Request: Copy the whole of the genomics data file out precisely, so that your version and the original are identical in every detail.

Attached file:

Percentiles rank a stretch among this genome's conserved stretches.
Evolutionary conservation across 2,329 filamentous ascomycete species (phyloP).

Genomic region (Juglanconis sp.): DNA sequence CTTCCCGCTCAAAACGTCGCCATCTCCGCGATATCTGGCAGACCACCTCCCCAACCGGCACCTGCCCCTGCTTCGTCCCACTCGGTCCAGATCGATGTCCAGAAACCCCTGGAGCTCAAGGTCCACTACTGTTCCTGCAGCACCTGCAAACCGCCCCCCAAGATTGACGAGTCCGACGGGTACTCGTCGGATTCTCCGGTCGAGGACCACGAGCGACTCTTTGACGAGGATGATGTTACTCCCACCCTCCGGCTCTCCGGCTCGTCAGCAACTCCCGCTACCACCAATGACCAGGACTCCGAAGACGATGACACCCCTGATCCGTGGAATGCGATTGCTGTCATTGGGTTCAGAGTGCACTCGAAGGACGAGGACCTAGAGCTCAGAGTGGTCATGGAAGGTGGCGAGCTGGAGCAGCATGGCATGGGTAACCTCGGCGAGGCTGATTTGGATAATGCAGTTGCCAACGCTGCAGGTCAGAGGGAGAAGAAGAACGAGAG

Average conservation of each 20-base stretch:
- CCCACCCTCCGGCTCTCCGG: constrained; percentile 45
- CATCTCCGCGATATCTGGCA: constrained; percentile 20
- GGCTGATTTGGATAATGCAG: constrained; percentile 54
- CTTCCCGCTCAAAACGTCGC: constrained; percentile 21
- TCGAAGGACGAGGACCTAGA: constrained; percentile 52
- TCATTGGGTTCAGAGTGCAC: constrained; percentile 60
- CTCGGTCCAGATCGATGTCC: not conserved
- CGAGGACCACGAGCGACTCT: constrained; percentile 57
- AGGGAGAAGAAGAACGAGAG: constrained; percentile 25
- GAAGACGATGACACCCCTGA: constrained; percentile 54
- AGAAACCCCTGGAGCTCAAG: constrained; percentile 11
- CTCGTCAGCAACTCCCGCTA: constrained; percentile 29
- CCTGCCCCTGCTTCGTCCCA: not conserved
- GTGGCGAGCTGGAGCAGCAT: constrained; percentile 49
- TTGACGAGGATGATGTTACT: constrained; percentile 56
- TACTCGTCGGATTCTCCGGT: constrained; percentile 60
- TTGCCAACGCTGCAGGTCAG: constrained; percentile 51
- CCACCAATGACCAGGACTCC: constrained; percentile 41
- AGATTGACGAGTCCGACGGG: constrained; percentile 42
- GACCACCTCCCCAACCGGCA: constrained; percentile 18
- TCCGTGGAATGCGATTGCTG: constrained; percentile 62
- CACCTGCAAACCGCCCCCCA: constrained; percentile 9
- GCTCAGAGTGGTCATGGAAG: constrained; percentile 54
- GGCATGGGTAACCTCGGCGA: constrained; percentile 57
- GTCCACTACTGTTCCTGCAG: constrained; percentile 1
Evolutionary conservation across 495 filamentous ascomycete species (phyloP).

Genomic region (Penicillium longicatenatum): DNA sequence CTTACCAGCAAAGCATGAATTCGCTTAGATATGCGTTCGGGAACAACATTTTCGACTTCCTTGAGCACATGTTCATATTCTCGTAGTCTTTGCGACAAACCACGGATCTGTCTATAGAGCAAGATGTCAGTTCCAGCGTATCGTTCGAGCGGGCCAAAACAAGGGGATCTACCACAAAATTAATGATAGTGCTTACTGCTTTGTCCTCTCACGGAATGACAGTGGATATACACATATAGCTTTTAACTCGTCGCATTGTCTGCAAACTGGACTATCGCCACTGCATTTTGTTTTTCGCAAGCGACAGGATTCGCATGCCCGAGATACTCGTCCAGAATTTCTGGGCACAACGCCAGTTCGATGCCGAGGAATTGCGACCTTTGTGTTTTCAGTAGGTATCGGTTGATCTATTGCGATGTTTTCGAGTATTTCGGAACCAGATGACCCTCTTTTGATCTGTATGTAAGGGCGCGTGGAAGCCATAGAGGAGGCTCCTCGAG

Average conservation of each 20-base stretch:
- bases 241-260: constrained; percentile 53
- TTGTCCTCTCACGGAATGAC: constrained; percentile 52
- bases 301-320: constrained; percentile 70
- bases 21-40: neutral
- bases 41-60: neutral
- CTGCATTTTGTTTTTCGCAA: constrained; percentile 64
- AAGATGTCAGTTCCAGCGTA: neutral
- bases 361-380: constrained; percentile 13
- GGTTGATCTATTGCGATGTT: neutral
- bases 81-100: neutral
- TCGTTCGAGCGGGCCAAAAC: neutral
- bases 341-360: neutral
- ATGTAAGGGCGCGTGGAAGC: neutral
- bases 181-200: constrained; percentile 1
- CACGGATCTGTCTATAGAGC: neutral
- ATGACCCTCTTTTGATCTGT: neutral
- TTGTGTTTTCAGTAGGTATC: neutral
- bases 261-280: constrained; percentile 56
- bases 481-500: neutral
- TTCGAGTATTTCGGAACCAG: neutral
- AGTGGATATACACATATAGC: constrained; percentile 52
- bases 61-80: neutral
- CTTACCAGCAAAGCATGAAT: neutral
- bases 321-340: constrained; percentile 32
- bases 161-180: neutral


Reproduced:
Percentiles rank a stretch among this genome's conserved stretches.
Evolutionary conservation across 2,329 filamentous ascomycete species (phyloP).

Genomic region (Juglanconis sp.): DNA sequence CTTCCCGCTCAAAACGTCGCCATCTCCGCGATATCTGGCAGACCACCTCCCCAACCGGCACCTGCCCCTGCTTCGTCCCACTCGGTCCAGATCGATGTCCAGAAACCCCTGGAGCTCAAGGTCCACTACTGTTCCTGCAGCACCTGCAAACCGCCCCCCAAGATTGACGAGTCCGACGGGTACTCGTCGGATTCTCCGGTCGAGGACCACGAGCGACTCTTTGACGAGGATGATGTTACTCCCACCCTCCGGCTCTCCGGCTCGTCAGCAACTCCCGCTACCACCAATGACCAGGACTCCGAAGACGATGACACCCCTGATCCGTGGAATGCGATTGCTGTCATTGGGTTCAGAGTGCACTCGAAGGACGAGGACCTAGAGCTCAGAGTGGTCATGGAAGGTGGCGAGCTGGAGCAGCATGGCATGGGTAACCTCGGCGAGGCTGATTTGGATAATGCAGTTGCCAACGCTGCAGGTCAGAGGGAGAAGAAGAACGAGAG

Average conservation of each 20-base stretch:
- CCCACCCTCCGGCTCTCCGG: constrained; percentile 45
- CATCTCCGCGATATCTGGCA: constrained; percentile 20
- GGCTGATTTGGATAATGCAG: constrained; percentile 54
- CTTCCCGCTCAAAACGTCGC: constrained; percentile 21
- TCGAAGGACGAGGACCTAGA: constrained; percentile 52
- TCATTGGGTTCAGAGTGCAC: constrained; percentile 60
- CTCGGTCCAGATCGATGTCC: not conserved
- CGAGGACCACGAGCGACTCT: constrained; percentile 57
- AGGGAGAAGAAGAACGAGAG: constrained; percentile 25
- GAAGACGATGACACCCCTGA: constrained; percentile 54
- AGAAACCCCTGGAGCTCAAG: constrained; percentile 11
- CTCGTCAGCAACTCCCGCTA: constrained; percentile 29
- CCTGCCCCTGCTTCGTCCCA: not conserved
- GTGGCGAGCTGGAGCAGCAT: constrained; percentile 49
- TTGACGAGGATGATGTTACT: constrained; percentile 56
- TACTCGTCGGATTCTCCGGT: constrained; percentile 60
- TTGCCAACGCTGCAGGTCAG: constrained; percentile 51
- CCACCAATGACCAGGACTCC: constrained; percentile 41
- AGATTGACGAGTCCGACGGG: constrained; percentile 42
- GACCACCTCCCCAACCGGCA: constrained; percentile 18
- TCCGTGGAATGCGATTGCTG: constrained; percentile 62
- CACCTGCAAACCGCCCCCCA: constrained; percentile 9
- GCTCAGAGTGGTCATGGAAG: constrained; percentile 54
- GGCATGGGTAACCTCGGCGA: constrained; percentile 57
- GTCCACTACTGTTCCTGCAG: constrained; percentile 1
Evolutionary conservation across 495 filamentous ascomycete species (phyloP).

Genomic region (Penicillium longicatenatum): DNA sequence CTTACCAGCAAAGCATGAATTCGCTTAGATATGCGTTCGGGAACAACATTTTCGACTTCCTTGAGCACATGTTCATATTCTCGTAGTCTTTGCGACAAACCACGGATCTGTCTATAGAGCAAGATGTCAGTTCCAGCGTATCGTTCGAGCGGGCCAAAACAAGGGGATCTACCACAAAATTAATGATAGTGCTTACTGCTTTGTCCTCTCACGGAATGACAGTGGATATACACATATAGCTTTTAACTCGTCGCATTGTCTGCAAACTGGACTATCGCCACTGCATTTTGTTTTTCGCAAGCGACAGGATTCGCATGCCCGAGATACTCGTCCAGAATTTCTGGGCACAACGCCAGTTCGATGCCGAGGAATTGCGACCTTTGTGTTTTCAGTAGGTATCGGTTGATCTATTGCGATGTTTTCGAGTATTTCGGAACCAGATGACCCTCTTTTGATCTGTATGTAAGGGCGCGTGGAAGCCATAGAGGAGGCTCCTCGAG

Average conservation of each 20-base stretch:
- bases 241-260: constrained; percentile 53
- TTGTCCTCTCACGGAATGAC: constrained; percentile 52
- bases 301-320: constrained; percentile 70
- bases 21-40: neutral
- bases 41-60: neutral
- CTGCATTTTGTTTTTCGCAA: constrained; percentile 64
- AAGATGTCAGTTCCAGCGTA: neutral
- bases 361-380: constrained; percentile 13
- GGTTGATCTATTGCGATGTT: neutral
- bases 81-100: neutral
- TCGTTCGAGCGGGCCAAAAC: neutral
- bases 341-360: neutral
- ATGTAAGGGCGCGTGGAAGC: neutral
- bases 181-200: constrained; percentile 1
- CACGGATCTGTCTATAGAGC: neutral
- ATGACCCTCTTTTGATCTGT: neutral
- TTGTGTTTTCAGTAGGTATC: neutral
- bases 261-280: constrained; percentile 56
- bases 481-500: neutral
- TTCGAGTATTTCGGAACCAG: neutral
- AGTGGATATACACATATAGC: constrained; percentile 52
- bases 61-80: neutral
- CTTACCAGCAAAGCATGAAT: neutral
- bases 321-340: constrained; percentile 32
- bases 161-180: neutral